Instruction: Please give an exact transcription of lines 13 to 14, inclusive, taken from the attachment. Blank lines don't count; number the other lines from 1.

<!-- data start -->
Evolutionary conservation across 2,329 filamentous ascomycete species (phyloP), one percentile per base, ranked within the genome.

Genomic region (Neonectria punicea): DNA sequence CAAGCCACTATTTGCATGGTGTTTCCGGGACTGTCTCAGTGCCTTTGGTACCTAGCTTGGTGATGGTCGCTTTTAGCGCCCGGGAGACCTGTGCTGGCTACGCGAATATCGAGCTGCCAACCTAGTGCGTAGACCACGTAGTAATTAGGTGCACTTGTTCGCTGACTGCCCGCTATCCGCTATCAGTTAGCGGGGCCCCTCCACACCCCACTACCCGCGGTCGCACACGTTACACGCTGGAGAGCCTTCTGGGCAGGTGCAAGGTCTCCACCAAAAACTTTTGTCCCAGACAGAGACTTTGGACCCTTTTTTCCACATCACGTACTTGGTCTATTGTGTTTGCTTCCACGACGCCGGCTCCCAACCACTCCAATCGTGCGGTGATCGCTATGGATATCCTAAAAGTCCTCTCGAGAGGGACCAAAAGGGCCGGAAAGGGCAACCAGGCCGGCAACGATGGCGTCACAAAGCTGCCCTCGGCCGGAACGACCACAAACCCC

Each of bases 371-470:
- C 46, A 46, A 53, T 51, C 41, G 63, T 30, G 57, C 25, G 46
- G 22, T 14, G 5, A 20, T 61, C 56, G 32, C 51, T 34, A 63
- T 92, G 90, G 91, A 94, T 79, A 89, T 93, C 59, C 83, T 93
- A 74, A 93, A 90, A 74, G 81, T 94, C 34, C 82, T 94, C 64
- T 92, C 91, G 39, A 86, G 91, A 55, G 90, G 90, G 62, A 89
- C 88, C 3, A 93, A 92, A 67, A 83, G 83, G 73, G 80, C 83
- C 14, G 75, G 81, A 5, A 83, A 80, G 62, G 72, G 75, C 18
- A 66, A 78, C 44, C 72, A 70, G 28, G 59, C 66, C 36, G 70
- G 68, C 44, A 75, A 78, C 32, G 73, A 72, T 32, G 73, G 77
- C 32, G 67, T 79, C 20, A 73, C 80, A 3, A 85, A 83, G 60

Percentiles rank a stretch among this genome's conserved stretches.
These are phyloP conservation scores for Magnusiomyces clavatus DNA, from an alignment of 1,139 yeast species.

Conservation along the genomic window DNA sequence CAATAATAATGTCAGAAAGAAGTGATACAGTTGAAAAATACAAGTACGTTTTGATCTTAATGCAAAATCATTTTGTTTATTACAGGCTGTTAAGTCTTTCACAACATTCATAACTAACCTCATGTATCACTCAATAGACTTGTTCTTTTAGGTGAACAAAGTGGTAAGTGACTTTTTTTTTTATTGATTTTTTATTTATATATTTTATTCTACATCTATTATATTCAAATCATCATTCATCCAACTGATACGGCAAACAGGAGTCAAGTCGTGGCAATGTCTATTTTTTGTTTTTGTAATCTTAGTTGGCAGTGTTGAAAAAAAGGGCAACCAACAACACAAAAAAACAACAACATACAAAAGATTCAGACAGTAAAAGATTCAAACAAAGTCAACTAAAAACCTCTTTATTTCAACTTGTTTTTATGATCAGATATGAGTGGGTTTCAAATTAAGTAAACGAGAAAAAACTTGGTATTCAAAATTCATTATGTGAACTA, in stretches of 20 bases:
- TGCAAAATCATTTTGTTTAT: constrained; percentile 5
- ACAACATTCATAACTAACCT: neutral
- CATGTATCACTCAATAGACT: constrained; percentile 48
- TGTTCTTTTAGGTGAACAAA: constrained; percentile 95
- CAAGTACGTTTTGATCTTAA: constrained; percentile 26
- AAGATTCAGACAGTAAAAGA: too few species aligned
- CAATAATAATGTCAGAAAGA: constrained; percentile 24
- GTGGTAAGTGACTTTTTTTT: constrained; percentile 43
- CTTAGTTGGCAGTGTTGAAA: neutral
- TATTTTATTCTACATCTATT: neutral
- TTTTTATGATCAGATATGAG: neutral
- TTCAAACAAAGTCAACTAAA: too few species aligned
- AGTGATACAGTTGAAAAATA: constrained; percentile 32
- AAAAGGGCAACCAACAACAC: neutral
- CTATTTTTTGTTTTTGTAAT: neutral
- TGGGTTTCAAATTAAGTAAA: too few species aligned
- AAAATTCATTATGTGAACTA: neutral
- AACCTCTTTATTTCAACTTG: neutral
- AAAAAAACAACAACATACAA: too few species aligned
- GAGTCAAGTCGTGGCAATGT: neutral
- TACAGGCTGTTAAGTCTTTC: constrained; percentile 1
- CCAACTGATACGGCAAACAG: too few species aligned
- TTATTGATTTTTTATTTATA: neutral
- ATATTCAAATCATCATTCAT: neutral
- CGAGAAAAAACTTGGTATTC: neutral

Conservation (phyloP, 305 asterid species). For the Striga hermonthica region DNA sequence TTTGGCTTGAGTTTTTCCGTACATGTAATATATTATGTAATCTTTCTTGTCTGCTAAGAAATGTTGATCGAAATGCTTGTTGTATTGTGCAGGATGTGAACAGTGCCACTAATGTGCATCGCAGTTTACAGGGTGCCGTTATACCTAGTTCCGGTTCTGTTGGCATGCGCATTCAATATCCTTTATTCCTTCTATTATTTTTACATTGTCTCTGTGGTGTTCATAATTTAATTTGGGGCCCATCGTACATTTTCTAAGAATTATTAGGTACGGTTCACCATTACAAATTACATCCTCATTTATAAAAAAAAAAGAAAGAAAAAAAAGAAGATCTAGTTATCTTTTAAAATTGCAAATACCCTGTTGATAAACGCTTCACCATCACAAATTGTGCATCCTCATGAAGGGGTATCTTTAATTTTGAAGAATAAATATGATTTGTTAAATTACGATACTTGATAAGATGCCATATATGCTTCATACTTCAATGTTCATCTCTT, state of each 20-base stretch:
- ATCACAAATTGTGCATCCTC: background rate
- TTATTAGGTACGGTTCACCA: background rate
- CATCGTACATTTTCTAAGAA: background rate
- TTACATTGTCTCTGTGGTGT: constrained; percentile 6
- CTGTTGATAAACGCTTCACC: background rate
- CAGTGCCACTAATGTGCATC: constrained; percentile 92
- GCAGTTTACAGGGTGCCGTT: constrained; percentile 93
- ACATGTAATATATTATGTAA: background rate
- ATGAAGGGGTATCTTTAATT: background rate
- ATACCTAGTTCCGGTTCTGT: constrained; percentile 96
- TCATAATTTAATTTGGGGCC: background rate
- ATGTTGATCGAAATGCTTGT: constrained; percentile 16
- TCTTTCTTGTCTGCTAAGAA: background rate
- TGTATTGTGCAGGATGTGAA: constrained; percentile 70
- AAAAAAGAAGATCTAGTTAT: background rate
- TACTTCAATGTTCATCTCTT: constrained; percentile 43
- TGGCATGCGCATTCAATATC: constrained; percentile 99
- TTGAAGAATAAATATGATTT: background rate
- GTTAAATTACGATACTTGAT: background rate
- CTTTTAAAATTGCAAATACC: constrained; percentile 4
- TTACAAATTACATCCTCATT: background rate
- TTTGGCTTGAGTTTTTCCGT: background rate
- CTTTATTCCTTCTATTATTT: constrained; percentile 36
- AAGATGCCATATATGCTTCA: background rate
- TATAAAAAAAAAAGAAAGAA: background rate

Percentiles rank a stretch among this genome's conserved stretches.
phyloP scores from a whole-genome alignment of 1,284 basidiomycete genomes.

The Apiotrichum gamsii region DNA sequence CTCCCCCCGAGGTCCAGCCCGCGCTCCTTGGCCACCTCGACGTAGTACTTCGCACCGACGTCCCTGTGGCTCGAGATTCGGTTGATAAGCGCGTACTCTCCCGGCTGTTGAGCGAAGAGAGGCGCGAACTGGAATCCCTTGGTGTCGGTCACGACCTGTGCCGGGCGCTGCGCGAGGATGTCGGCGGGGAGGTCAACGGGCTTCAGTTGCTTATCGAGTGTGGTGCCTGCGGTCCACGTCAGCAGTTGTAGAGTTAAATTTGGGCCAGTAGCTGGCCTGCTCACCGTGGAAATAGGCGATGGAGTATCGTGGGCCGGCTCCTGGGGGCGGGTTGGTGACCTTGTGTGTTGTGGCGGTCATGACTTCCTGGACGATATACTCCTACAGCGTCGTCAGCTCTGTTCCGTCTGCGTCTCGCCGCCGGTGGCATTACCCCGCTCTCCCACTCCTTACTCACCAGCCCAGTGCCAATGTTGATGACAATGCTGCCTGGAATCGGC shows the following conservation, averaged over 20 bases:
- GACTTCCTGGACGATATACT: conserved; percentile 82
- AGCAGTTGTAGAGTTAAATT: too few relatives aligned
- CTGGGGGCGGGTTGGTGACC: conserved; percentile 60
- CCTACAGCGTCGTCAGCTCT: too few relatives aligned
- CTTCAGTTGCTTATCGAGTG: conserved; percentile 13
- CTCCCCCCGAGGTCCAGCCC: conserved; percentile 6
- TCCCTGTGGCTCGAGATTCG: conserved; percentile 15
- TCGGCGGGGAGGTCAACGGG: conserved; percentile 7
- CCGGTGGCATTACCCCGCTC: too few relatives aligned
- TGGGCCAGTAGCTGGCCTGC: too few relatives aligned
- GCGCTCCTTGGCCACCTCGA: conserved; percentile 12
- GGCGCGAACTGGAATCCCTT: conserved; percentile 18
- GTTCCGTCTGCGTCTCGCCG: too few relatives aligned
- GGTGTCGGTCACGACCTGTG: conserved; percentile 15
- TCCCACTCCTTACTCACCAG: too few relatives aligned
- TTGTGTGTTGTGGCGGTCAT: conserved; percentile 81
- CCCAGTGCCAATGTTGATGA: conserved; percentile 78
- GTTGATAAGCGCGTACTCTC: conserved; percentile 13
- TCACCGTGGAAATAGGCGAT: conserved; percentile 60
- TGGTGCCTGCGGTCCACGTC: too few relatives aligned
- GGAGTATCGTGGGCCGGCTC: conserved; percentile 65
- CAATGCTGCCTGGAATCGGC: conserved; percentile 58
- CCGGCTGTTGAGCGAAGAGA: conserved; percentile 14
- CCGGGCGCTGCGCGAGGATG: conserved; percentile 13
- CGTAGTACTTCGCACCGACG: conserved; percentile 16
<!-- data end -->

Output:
- C 32, G 67, T 79, C 20, A 73, C 80, A 3, A 85, A 83, G 60

Percentiles rank a stretch among this genome's conserved stretches.